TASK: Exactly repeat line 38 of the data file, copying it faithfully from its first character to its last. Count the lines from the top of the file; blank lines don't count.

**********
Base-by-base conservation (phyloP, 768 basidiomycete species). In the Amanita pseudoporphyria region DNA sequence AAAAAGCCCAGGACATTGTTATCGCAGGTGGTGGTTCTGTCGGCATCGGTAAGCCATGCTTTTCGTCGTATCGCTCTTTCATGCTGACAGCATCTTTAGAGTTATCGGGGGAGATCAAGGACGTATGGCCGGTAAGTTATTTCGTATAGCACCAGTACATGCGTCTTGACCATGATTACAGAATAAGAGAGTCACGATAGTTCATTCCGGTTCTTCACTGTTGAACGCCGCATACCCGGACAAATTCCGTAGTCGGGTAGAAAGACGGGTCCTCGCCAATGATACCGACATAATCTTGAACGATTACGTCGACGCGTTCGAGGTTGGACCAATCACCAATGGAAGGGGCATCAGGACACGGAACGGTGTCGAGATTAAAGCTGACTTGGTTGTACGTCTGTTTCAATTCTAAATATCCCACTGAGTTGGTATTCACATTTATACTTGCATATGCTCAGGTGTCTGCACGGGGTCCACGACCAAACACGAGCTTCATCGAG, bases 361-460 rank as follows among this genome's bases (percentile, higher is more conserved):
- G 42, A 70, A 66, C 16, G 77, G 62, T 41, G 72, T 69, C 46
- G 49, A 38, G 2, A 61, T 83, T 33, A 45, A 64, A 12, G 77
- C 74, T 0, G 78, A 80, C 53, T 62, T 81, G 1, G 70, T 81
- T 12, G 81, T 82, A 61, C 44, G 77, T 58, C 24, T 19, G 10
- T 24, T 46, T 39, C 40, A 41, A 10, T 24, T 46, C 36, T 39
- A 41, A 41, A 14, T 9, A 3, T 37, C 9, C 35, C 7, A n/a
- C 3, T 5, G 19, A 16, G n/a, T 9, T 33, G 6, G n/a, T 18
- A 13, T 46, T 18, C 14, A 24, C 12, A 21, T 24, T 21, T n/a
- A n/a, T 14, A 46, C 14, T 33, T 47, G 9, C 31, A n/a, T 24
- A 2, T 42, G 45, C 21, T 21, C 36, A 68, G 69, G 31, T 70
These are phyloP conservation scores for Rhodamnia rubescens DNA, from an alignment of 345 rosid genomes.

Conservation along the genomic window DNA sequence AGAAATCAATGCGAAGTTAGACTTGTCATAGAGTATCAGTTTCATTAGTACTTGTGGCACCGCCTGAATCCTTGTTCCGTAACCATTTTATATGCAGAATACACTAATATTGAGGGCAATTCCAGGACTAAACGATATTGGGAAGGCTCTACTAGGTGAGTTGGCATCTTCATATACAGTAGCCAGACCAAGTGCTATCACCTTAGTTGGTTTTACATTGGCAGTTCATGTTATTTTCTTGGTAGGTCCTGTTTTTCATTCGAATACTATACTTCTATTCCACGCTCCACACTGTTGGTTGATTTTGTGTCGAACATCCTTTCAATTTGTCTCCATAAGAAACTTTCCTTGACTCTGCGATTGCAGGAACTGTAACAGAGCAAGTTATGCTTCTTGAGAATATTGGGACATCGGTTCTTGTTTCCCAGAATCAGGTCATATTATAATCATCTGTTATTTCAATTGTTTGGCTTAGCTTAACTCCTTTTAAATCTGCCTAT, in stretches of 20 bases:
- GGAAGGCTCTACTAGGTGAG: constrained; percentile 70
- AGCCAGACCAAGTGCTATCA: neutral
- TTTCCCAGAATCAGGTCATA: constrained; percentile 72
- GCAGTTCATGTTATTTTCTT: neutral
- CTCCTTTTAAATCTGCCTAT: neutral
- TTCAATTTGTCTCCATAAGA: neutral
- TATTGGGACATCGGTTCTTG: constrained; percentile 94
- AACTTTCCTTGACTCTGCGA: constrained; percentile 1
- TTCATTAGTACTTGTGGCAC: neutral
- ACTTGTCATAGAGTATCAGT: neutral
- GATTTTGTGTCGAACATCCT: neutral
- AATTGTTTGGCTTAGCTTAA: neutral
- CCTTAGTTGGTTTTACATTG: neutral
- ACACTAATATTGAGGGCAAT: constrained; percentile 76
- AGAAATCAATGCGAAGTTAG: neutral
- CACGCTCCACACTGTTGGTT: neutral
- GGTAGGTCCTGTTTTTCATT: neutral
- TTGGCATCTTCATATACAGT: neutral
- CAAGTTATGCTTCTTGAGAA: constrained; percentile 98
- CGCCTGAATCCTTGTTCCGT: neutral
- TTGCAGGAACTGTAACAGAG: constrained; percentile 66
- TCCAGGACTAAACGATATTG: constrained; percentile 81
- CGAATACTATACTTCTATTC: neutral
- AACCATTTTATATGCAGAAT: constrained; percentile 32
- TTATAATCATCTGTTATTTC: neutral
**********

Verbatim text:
- TTATAATCATCTGTTATTTC: neutral